Whatever our situation, we need allies to work successfully for change. We need people to talk with, brainstorm ideas, lift us up when we're down, and build power by acting together. Many of us involve ourselves in local and national political issues, but what about our workplaces? How do we shift these contexts to help create a more just and sustainable world? Unionization is one key approach. Had the Deepwater Horizon workers been unionized, they could have challenged the dangerous shortcuts that BP was taking without fear of being capriciously fired. Instead, many may well have held back from expressing their concerns for fear of losing their jobs. But whether or not our workplaces are unionized, we need to find engaged allies if we want to make a difference.
When Jorge Rivera was hired at ASI, a small Boston mattress factory with forty production employees, he was paid only $7.50 an hour, but was promised quick raises to $11 an hour. Once on the job, Jorge learned how to coil inner springs, build frames, and sew padding and fabric. He assembled displays for trade shows and helped sell the company's high-end mattresses to customers. Some days he'd work sixteen hours straight. But his promised raises never came.
Jorge let it pass for six months. "Then after another six months I asked what happened to the original offer," he said. "I was giving the best of myself, but they said I had to wait a little while." By the time he finally got a 50-cent raise, well over a year had passed. "It was like they were using me, acting like I was stupid, so I said, 'I want the raise that you talked about when I got hired.' I was getting madder and madder, until one day I just stayed home and told them I was going to look for another job. They called and offered me nine-fifty because they didn't have anyone else to do the work I was doing."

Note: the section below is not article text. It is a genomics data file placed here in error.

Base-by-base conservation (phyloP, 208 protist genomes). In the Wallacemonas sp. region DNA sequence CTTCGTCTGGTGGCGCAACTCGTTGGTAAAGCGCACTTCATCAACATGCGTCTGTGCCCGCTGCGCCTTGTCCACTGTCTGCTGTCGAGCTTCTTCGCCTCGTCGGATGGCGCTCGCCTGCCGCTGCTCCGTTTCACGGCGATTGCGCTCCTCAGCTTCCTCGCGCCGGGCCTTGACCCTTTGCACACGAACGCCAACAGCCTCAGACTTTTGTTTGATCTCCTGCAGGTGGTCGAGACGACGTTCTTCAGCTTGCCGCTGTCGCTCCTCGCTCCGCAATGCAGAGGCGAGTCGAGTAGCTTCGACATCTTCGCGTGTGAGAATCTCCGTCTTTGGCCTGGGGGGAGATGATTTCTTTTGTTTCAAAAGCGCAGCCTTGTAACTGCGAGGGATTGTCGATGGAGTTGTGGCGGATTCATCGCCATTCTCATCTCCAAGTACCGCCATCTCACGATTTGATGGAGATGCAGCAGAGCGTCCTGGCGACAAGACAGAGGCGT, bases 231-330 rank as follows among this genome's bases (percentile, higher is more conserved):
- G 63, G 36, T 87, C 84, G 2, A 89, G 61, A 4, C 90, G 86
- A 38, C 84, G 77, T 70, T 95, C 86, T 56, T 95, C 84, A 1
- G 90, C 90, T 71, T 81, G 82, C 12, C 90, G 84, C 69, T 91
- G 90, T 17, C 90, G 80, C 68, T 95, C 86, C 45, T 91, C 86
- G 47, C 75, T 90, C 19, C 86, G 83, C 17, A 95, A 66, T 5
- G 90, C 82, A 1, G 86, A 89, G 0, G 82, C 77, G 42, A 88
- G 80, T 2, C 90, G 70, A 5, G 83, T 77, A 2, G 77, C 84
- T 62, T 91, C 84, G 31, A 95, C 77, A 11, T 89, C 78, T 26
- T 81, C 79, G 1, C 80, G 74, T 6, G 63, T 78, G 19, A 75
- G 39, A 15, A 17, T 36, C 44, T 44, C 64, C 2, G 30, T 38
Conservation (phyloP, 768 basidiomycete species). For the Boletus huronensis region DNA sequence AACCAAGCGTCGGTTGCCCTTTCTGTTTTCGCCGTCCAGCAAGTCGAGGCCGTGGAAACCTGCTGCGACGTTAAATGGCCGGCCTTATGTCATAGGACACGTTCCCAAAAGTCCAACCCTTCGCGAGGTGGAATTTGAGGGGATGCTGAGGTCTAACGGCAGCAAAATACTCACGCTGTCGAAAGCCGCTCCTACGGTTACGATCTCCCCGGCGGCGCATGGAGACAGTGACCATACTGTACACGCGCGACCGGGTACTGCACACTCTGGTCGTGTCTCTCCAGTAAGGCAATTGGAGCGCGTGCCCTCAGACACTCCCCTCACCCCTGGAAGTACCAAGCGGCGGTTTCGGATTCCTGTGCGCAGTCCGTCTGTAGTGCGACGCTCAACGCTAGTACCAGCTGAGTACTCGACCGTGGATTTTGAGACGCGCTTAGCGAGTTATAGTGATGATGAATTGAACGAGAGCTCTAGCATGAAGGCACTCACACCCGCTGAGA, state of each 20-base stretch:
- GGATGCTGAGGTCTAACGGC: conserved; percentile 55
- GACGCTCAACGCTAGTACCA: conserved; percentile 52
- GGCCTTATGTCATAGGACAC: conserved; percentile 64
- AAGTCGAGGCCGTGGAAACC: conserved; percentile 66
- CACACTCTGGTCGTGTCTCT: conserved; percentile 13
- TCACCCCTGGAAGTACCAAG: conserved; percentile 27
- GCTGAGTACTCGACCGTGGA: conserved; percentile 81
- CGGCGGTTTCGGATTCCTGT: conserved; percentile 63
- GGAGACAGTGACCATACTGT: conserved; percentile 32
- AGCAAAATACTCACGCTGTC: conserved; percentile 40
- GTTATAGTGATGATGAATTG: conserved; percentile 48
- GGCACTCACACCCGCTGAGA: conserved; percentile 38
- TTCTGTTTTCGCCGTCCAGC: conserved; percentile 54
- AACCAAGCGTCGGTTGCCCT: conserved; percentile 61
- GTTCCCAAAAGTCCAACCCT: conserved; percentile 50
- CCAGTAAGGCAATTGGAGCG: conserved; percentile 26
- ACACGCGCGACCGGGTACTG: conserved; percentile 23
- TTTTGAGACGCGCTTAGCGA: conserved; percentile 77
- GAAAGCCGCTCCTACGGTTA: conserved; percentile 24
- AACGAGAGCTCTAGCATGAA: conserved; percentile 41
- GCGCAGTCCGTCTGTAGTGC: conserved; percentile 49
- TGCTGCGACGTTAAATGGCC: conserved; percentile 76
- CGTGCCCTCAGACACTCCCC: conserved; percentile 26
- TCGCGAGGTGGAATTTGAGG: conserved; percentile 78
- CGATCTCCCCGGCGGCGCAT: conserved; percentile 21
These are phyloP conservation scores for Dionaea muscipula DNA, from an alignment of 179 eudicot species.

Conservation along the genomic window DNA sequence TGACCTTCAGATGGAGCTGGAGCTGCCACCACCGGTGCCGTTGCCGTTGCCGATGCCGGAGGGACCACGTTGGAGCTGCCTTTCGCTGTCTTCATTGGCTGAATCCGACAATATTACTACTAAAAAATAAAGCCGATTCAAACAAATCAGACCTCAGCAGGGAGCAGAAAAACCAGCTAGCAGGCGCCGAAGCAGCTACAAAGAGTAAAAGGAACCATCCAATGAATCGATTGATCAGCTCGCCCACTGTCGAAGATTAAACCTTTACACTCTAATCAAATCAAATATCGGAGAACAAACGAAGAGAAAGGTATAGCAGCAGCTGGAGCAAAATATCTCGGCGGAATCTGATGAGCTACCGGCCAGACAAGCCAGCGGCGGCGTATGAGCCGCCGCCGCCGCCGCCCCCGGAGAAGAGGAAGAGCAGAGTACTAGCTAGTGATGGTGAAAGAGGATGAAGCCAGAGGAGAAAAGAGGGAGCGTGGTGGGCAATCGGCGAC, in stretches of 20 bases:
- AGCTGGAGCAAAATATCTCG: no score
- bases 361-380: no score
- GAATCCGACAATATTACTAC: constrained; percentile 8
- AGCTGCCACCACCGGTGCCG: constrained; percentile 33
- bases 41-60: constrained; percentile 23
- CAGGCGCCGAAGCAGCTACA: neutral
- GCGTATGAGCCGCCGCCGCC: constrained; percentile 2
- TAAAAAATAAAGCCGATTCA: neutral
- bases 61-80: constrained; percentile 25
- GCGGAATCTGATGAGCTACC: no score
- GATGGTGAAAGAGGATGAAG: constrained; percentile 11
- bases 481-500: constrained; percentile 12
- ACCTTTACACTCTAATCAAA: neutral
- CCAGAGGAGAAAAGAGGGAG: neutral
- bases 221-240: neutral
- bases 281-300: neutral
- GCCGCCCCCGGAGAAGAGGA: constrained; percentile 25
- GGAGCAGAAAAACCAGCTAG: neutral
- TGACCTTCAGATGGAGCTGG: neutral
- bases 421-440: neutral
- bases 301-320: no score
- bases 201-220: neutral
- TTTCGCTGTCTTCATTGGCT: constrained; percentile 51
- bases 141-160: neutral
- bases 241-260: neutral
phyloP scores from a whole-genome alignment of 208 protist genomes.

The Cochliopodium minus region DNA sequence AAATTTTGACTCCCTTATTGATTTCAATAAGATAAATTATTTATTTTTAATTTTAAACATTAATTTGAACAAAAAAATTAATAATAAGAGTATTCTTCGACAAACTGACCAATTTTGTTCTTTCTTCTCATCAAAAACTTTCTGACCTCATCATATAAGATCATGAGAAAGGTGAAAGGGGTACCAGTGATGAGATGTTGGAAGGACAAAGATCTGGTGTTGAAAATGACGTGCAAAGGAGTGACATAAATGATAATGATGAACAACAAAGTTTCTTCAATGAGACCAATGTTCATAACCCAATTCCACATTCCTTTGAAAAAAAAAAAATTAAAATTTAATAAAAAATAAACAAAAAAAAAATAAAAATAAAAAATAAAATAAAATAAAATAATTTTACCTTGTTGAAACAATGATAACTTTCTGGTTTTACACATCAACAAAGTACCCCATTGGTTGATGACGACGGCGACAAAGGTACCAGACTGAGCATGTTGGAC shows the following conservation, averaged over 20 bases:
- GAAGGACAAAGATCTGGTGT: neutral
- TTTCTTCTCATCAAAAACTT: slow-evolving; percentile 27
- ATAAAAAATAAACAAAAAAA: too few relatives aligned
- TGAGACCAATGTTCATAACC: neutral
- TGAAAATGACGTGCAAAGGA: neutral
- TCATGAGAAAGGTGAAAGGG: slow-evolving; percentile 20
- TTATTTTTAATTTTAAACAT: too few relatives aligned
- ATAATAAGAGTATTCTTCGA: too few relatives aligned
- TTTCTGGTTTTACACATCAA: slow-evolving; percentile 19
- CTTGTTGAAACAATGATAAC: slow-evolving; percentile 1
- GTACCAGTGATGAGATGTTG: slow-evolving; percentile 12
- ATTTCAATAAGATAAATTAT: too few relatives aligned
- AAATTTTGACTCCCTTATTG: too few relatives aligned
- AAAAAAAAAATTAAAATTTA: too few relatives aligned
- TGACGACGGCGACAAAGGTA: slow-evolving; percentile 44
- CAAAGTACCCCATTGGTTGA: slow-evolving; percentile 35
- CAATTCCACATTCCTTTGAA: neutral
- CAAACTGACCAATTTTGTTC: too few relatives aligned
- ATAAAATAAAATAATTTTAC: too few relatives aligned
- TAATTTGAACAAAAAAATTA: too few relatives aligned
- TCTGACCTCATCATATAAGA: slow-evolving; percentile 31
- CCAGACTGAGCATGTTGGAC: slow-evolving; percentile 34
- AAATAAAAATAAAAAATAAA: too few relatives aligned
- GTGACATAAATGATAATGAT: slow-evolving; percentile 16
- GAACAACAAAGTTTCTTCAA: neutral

At that point Jorge realized that "all these other people in the company hadn't had a raise in three years. People wouldn't even get their overtime unless they went to the office and complained. I told them, 'You have to do what I did. Go and speak up.' "But most were afraid to. While Jorge was born in New York City of Puerto Rican parents, most of his co-workers came from Central America and knew only Spanish. "So I started speaking out for other people, because I spoke English."
The factory had other problems. The workers' bathrooms were filthy, "like we were animals. Nobody cleaned them. The drinking water from our fountain came out green. They didn't give you safety belts for your back when you lifted heavy mattresses. We used hot metal glue from a pump gun, but they didn't give us gloves or masks."
When Jorge began talking openly about these and other issues, he says, "the manager told me to look out for myself and they'd take care of me. I felt bad because these were my partners. I was trying to make conditions better so people would be happy and increase production."
When Jorge heard about workers at another Boston firm who won the right to be represented by the textile union UNITE, he and a few co-workers quietly met with a union representative. "I also started talking with people inside the plant and asking them how they felt about getting paid just five or six dollars an hour, when in that same hour they made three or four top-quality mattresses that sold for eight hundred dollars each. 'You can't buy a house with that money,' I said. 'You can't raise a family.'"
Jorge knew his actions were risky. "But I had to do it for the people who were there, even if lost my job." The managers called a series of company-wide meetings. "They said that if the union came in, the owners would have to close the plant. That's the first thing they always say."
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